1. David Cameron had to explain to the House of Commons yesterday what he was going to do about the £1.7bn surcharge demanded by the EU.
He didn't rule out paying something at some time, saying: "We are not paying a sum anything like that." But if he plays for time he will mitigate the damage done to the cause of Britain staying in the EU.
He said: "The numbers are a 'provisional estimate' and the EU-wide process to quality-assure the figures will not conclude until well into 2015." Quite easy to delay the whole business until after the election, in other words.
After that, and if Cameron were still Prime Minister, the surcharge would become a bargaining chip in his renegotiation.
Ed Miliband said it should be sorted out by deploying "all diplomatic means", but then scurried down the blind alley of process, process, process. Why didn't Prime Minister see the budget demand coming, he asked? It is an interesting question but it is not the main point.
Miliband looked much too pleased with himself, having found a Treasury document from seven months ago.
The steeliest response came not from Cameron but from his own side. Kate Hoey, the Labour MP, said:
"The public do not really care about who knew what when; what they really care about is the bottom line of £1.7 billion being paid back from our taxes. Will the Prime Minister do what any Government should do: say what they mean, mean what they say and then do it? In other words, do not pay, because that is exactly what this country would like to see happen."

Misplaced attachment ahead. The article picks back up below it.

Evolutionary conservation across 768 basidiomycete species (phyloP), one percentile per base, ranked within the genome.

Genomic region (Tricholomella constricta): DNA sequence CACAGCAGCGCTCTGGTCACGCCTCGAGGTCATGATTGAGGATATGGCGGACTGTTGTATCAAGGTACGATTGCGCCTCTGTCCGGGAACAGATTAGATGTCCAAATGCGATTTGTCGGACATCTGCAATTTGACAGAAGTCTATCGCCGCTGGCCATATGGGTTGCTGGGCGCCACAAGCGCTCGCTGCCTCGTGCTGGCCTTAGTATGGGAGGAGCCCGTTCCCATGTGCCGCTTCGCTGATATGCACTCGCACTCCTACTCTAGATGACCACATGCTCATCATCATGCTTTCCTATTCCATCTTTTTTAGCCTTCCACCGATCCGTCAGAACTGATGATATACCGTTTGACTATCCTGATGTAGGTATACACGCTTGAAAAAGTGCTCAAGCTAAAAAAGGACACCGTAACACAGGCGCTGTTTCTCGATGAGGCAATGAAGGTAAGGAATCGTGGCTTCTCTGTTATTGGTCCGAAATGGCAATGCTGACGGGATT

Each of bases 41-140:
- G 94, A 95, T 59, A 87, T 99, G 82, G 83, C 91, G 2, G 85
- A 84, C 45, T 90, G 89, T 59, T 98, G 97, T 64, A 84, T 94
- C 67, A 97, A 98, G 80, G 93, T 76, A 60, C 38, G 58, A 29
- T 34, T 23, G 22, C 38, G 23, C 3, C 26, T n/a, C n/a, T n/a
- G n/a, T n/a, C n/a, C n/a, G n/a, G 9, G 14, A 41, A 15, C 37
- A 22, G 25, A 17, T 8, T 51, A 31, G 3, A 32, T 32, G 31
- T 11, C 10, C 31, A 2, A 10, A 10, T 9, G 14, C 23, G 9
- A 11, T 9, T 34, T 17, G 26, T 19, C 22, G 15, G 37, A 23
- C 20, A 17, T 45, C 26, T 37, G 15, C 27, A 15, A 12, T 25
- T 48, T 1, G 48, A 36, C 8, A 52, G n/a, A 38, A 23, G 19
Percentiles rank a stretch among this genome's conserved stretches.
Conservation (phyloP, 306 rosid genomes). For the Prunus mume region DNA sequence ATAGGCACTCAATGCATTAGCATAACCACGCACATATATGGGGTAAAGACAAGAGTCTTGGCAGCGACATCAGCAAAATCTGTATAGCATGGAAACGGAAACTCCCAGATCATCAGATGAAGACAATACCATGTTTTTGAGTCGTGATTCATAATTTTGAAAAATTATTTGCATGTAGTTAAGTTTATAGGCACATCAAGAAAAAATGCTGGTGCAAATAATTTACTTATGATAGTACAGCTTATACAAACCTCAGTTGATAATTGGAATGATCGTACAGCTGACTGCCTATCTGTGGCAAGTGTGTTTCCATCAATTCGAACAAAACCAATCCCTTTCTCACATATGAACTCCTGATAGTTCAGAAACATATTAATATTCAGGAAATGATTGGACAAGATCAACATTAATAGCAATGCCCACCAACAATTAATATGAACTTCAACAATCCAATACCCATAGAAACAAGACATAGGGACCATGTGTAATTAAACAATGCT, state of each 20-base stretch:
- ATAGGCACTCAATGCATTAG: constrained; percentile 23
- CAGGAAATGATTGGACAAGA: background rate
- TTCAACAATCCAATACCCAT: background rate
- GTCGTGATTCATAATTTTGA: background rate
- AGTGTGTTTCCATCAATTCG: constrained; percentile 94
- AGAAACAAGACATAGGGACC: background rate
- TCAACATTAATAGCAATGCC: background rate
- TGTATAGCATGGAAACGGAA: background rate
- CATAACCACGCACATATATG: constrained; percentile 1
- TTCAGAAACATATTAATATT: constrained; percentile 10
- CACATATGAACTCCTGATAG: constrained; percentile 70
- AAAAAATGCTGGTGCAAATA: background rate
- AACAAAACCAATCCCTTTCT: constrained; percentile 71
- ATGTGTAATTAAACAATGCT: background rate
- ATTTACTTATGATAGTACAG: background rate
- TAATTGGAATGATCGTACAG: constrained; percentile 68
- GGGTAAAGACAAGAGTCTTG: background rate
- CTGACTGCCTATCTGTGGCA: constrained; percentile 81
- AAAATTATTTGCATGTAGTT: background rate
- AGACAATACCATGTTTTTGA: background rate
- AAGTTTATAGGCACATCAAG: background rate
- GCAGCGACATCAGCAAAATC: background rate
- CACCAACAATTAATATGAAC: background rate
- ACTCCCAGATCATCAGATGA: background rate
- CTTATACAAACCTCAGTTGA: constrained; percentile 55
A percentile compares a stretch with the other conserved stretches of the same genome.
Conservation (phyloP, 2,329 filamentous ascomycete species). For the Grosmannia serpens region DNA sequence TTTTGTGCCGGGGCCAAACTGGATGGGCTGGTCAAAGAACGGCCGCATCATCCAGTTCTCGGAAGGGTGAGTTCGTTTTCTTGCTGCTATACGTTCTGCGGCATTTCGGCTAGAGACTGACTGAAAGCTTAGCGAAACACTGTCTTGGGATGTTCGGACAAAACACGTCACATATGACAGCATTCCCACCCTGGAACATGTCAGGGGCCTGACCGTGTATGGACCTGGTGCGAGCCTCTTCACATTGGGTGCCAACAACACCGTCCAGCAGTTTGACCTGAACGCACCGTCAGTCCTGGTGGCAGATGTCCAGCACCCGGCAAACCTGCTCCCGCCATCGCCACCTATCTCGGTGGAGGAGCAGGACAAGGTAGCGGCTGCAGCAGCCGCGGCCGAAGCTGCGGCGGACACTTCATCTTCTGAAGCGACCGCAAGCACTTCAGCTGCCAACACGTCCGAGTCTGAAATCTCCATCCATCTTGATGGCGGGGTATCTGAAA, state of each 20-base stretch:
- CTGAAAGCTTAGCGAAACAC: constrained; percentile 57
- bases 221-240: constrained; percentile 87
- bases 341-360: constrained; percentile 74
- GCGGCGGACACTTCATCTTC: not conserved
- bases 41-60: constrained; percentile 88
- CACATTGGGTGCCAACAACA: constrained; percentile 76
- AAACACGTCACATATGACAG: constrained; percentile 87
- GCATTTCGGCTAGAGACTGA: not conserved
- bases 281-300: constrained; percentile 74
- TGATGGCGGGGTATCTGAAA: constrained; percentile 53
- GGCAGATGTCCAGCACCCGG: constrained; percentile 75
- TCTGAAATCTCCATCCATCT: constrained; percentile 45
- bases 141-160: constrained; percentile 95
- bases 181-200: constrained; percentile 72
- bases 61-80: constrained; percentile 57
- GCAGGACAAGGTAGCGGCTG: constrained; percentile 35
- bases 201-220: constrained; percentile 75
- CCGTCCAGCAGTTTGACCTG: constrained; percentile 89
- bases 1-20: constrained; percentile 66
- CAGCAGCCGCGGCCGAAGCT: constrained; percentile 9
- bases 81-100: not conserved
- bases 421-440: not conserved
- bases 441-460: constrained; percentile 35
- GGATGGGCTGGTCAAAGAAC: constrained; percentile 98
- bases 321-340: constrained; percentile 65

Whether that is what a Miliband government would do was left hanging in the air.
2. Four opinion polls yesterday, from Ashcroft, ComRes, Populus and YouGov, three of them showing Labour and Conservatives tied (Populus had a two-point Labour lead) and two of them putting UKIP at a record high. The average voting intention:
Lib Dem 8%
I had assumed that UKIP would fall back in the general election, which would have been likely to be the Conservatives' advantage. Now that I have learned my anti-politics lesson, I have to assume that UKIP could win 17 per cent of the vote or even more, however irrational that may seem.
What is extraordinary, though, is that UKIP's advance coincides with the Labour vote falling back rather than taking votes from the Tories. I know enough about the difference between correlation and causation to know that UKIP is not necessarily taking many votes directly from Labour, but this surely is the end of the myth that UKIP is David Cameron's problem.
3. Anas Sarwar, the interim leader of the Scottish Labour Party, said he would not be running for the permanent job. His statement was weird, saying in effect: "I'm not running for leader of Scottish Labour because I'm a bit busy at the moment."
I hope Jim Murphy goes for it.
4. There is a fine poem about conspiracy theorists by Kevin Higgins at Harry's Place. I especially like the closing lines:
He himself is actually
dead, assassinated years ago
by US special forces
during an otherwise enjoyable meal
in a Chinese restaurant
no one wants to talk about.
5. Tom Doran says that his mother once predicted that James Last would one day cover "Anarchy in the UK". This, as he says, is pretty close: The Martha Stewart guide to How to Throw a Punk Rock-Inspired Party, including a plate of Spinach Ricotta Skulls ("a classically punk motif", right).
6. And finally, thanks to King Henry VIII for this:
"If I could time travel I'd come to your era and collect:
- Lycra trousers
- All books filled w lies about me
- Beyoncé."Reuse content